Newborns and young infants can't lift their heads well, so can get stuck in a position that blocks their breathing, called smothering or suffocation. Young children have better head control, but still have a small risk of smothering too.
How Can I Protect My Child From Suffocation?
- Always lay an infant down on their back on a firm mattress.
- Never place an infant on soft surfaces such as comforter, fluffy rug, or soft mattress.
- Never put an infant down on a mattress covered with plastic.
- Keep blankets, pillows, stuffed animals, or plush toys out of the crib.
- Don’t use crib bumpers.
- Make sure your baby's crib mattress is the right size and fits snugly in the crib. This keeps a baby from getting caught between the mattress and the crib sides.
- Make sure your baby's crib sheet fits snugly on the mattress to keep it from coming off and getting wrapped around your baby's head. You also can buy crib sheet holders to keep sheets in place.
- Don't put an infant to sleep on an adult bed, couch, or other soft surface.
- Infants should not share a bed with other children or adults. Bed-sharing can cause a baby to be smothered.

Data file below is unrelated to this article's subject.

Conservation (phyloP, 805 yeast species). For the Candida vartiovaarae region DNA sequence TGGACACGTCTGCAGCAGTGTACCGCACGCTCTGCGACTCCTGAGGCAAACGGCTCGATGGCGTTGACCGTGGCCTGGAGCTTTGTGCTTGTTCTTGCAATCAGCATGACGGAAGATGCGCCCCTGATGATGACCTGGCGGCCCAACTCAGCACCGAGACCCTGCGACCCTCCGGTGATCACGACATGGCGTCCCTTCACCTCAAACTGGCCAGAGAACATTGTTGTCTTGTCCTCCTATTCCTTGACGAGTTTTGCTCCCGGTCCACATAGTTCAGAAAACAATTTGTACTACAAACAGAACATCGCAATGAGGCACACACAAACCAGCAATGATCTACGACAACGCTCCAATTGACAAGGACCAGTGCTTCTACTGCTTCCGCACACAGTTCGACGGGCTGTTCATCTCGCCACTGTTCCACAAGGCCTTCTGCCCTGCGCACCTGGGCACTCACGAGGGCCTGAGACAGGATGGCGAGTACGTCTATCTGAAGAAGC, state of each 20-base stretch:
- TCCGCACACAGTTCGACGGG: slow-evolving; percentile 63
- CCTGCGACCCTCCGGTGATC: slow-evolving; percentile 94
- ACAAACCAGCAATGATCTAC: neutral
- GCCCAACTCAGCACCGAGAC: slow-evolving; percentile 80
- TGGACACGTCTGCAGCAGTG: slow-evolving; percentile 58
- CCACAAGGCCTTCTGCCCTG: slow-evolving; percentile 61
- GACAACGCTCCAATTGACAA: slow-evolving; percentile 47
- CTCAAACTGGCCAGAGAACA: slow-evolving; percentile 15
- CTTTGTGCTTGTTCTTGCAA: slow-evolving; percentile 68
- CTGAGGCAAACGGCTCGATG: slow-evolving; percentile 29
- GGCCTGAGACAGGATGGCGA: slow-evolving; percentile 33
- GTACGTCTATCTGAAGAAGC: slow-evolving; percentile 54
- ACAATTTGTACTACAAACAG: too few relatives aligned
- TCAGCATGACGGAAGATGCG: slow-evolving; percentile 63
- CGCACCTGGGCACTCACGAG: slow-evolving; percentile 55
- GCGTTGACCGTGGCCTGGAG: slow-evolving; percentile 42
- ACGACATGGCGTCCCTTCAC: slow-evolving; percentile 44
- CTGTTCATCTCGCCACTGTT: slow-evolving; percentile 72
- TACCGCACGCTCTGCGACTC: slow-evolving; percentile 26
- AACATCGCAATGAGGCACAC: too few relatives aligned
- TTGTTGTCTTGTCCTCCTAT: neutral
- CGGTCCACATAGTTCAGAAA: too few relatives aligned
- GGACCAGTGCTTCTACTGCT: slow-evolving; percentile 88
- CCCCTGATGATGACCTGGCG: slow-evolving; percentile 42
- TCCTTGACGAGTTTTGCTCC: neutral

- Tie several knots in plastic shopping bags and dry-cleaning bags before throwing them out or recycling.
- Keep all plastic bags, including garbage bags and sandwich-style plastic bags, out of the reach of young kids.
- Keep balloons, including deflated balloons, out of reach. Quickly clean up and safely throw away pieces of broken balloons.
If you're expecting a baby or already have a child, it's a good idea to:
- Childproof your home. Get down on your hands and knees in every room of your home for a kid's-eye view. Remove or lock away items that could be dangerous.
- Learn cardiopulmonary resuscitation (CPR) and the age-appropriate Heimlich maneuver so you are ready in case of emergency.
Even with these precautions in place, kids still can get hurt and accidents do happen. But being prepared will help you to act quickly and confidently in the event of an emergency.
Note: All information is for educational purposes only. For specific medical advice, diagnoses, and treatment, consult your doctor.
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